The production also includes some straight narration that takes place against a backdrop of music.

Writing to remember

In 2012, Newman, the Holyoke writer and former Northampton poet laureate, published “October Mourning: A Song for Matthew Shepard,” a novel in verse that explored Shepard’s death from several perspectives and voices, including the fence he was tied to and the stars overhead.

Shepard’s death touched her deeply, Newman says, in part because she had previously been invited to speak at the University of Wyoming for the school’s Gay Awareness Week in fall 1998. She arrived just as Shepard died — Oct. 12, 1998 — six days after he’d been assaulted, and she found herself addressing a campus audience and community shaken by the violence.

“I came with a message of hope, that it was possible to be out and live a full life,” said Newman, who had first gained wider attention with “Heather Has Two Mommies,” her 1989 children’s book. “But I kept thinking about Matthew — his death stayed with me.”

She wrote an essay about him shortly after her trip to Wyoming, but 10 years later she began her work on “October Mourning,” in part out of concern “that many people didn’t know who he was. And that wasn’t acceptable to me.”

She was flattered when Johnson later approached her and asked to use parts of her book in his work, though she says she didn’t know what might come of it.

“But then he comes back with this magnificent oratorio, and now I couldn’t be more thrilled to be part of it,” said Newman, who will introduce the May 21 show.

Both Newman and Heffernon say much of the appeal of “Considering Matthew Shepard” is the depth of the work. Heffernon says Johnson’s mix of music and text “really celebrates the landscape — you get the sense of the sweeping prairies of Wyoming, with distant mountains and the stars glittering overhead.”

Johnson, she notes, has also modeled the oratorio’s central section on noted music such as J.S. Bach’s “Passions,” major musical pieces from the 18th century that were set to sections of the Bible describing Jesus Christ’s last days.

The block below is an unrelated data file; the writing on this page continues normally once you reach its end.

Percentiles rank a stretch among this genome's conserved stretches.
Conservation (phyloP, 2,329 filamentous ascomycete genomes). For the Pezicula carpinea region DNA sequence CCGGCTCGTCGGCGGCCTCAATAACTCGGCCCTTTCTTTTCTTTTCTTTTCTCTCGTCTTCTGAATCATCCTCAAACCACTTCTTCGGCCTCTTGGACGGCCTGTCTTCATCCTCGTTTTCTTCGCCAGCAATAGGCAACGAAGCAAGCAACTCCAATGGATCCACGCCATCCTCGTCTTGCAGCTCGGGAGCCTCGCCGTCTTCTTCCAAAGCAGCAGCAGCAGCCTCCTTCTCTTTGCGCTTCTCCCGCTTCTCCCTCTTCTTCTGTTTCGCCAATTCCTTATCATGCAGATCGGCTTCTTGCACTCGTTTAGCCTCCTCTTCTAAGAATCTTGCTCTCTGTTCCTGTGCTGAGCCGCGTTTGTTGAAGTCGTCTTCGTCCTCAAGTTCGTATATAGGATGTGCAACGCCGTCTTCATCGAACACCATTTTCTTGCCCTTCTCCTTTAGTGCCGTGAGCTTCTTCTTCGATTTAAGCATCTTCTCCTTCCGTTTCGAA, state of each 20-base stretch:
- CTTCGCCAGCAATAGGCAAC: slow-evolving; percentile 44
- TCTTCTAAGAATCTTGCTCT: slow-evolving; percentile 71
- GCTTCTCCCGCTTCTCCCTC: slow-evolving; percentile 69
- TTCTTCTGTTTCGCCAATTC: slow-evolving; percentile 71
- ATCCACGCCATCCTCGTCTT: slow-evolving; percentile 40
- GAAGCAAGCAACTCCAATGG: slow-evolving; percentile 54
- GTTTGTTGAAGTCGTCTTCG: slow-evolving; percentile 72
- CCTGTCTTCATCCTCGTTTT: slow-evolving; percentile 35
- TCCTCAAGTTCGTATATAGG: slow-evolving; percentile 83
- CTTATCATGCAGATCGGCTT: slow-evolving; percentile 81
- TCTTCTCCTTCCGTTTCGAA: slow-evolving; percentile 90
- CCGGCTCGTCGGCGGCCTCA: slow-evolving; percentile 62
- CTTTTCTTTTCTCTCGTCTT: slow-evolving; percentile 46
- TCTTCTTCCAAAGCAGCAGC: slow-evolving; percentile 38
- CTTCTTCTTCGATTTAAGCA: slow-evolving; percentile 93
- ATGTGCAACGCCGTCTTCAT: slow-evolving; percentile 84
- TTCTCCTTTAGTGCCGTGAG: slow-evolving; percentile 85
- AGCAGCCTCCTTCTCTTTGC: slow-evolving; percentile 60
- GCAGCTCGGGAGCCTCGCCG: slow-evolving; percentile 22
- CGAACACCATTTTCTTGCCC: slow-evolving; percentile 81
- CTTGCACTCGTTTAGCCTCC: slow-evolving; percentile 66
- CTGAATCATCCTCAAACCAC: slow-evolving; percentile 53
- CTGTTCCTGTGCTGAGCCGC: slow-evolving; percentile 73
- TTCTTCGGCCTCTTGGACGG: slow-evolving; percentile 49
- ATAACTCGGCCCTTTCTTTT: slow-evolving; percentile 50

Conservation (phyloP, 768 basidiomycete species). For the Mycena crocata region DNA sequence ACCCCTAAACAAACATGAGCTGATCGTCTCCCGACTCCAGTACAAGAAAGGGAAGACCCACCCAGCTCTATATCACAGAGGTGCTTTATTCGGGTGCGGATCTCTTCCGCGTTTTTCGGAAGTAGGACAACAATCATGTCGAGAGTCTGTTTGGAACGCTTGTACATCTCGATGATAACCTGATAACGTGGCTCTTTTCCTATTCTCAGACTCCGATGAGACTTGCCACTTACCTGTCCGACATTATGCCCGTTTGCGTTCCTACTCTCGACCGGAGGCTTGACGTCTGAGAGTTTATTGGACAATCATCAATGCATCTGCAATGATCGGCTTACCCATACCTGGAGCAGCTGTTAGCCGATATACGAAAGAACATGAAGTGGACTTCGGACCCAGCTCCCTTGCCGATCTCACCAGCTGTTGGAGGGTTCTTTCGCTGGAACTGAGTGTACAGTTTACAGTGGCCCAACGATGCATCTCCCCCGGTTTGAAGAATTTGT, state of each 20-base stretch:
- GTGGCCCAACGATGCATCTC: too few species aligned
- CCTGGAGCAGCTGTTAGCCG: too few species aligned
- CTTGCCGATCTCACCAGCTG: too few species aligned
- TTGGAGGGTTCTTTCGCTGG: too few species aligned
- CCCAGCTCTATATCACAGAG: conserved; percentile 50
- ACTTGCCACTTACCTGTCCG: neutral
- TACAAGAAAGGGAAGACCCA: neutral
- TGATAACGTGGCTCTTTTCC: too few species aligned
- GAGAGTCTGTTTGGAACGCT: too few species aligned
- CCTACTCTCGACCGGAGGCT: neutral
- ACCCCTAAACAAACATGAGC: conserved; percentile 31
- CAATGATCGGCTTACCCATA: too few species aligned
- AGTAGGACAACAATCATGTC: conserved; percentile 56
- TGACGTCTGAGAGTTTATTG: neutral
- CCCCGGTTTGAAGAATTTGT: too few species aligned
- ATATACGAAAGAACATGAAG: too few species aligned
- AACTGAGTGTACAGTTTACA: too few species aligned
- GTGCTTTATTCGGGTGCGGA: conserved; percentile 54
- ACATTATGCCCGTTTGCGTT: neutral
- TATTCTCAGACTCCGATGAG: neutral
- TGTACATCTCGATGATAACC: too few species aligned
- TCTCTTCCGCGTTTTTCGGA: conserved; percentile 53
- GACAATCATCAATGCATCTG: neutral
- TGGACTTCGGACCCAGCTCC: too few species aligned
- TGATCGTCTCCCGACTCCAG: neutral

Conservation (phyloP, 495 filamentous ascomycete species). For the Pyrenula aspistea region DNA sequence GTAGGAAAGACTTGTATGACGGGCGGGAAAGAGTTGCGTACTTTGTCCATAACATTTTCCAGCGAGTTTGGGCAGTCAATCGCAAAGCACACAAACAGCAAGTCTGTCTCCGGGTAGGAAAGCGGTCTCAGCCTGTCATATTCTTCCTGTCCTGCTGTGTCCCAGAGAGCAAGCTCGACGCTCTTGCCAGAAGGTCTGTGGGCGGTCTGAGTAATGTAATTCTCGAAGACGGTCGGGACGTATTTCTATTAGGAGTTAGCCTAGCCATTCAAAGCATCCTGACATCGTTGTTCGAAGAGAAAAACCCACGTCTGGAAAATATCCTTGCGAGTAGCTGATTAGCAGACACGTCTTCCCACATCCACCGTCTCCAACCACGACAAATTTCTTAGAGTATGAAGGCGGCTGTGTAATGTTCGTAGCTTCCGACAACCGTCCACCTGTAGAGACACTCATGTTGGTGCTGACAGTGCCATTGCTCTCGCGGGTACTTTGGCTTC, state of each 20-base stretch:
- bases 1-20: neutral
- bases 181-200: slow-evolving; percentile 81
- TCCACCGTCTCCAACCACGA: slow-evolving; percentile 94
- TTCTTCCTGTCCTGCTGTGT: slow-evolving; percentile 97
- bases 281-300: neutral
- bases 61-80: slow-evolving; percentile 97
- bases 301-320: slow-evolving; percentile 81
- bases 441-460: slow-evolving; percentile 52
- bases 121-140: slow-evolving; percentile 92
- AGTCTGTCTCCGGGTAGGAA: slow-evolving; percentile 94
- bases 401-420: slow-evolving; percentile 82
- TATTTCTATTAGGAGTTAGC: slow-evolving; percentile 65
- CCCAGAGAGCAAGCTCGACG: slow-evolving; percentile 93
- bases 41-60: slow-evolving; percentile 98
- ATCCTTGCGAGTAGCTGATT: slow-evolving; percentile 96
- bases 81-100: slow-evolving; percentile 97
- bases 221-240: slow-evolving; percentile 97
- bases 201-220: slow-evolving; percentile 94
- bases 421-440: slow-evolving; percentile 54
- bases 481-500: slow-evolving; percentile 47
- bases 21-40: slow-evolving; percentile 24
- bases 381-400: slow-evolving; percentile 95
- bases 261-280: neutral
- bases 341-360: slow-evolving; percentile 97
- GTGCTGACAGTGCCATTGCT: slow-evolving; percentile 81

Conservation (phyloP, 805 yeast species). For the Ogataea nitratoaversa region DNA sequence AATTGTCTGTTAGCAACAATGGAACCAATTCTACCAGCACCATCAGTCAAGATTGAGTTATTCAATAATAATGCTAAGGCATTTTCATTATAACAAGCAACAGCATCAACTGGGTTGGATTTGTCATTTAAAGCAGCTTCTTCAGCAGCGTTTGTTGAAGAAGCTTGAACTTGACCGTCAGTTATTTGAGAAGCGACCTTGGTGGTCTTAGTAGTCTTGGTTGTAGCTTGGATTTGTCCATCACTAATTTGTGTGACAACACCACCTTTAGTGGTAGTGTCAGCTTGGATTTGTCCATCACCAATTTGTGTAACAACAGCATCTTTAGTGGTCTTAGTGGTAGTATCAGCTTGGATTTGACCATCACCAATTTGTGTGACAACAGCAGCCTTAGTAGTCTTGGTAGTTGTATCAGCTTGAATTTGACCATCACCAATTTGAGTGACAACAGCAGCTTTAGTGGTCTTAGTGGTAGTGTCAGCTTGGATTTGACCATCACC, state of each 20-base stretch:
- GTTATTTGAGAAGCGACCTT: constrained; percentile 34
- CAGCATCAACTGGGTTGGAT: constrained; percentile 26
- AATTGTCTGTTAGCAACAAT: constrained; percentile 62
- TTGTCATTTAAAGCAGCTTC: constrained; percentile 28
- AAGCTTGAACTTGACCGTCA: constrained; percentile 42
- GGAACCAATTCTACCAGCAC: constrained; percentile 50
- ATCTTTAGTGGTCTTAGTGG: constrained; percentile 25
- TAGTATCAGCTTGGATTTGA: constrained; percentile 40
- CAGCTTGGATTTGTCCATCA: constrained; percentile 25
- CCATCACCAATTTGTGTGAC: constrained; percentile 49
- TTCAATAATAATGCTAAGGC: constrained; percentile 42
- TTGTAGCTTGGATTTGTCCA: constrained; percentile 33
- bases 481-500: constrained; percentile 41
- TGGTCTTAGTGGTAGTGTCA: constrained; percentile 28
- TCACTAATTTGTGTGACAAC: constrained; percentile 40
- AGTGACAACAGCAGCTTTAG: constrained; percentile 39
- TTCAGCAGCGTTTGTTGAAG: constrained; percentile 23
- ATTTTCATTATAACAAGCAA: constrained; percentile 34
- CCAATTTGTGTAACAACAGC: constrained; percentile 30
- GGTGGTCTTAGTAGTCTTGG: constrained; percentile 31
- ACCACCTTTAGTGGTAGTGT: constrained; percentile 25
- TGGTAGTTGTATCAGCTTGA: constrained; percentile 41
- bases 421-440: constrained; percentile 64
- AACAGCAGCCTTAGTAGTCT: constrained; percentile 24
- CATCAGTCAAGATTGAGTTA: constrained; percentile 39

The two murderers, Henderson and McKinney — both are serving consecutive life sentences — are also represented in the oratorio, but not in a simple, black-and-white way, Heffernon says.

For instance, the song “I am like you,” she notes, examines the question “of what any of us might be capable of doing under certain circumstances, how we might hurt someone else.”

Heffernon says Da Camera Singers had originally planned to present “Considering Matthew Shepard” in spring 2020 before the pandemic canceled all performances. Revisiting the oratorio last fall, she says, the group had to re-examine the heavy investment it would take to pull it off.

“It’s a huge work — 100 minutes of music with no intermission,” she said. “And it’s emotionally tough. There were some members wondering ‘Can I sing this?’”

Ultimately everyone came on board, she noted, and she’s glad they’re performing it now, at a time when legislation has been passed in numerous states that’s directed against transgender and non-binary people.

“Absolutely,” Heffernon said. “This work really speaks to the moment.”

Sunday’s concert, which is free — donations are encouraged — begins at 4 p.m., and it includes guest narration by some well-known local figures, including former Massachusetts Senate President Stan Rosenberg, ACLU attorney Bill Newman from Northampton, and New England Public Media reporter Jill Kaufman.

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Steve Pfarrer can be reached at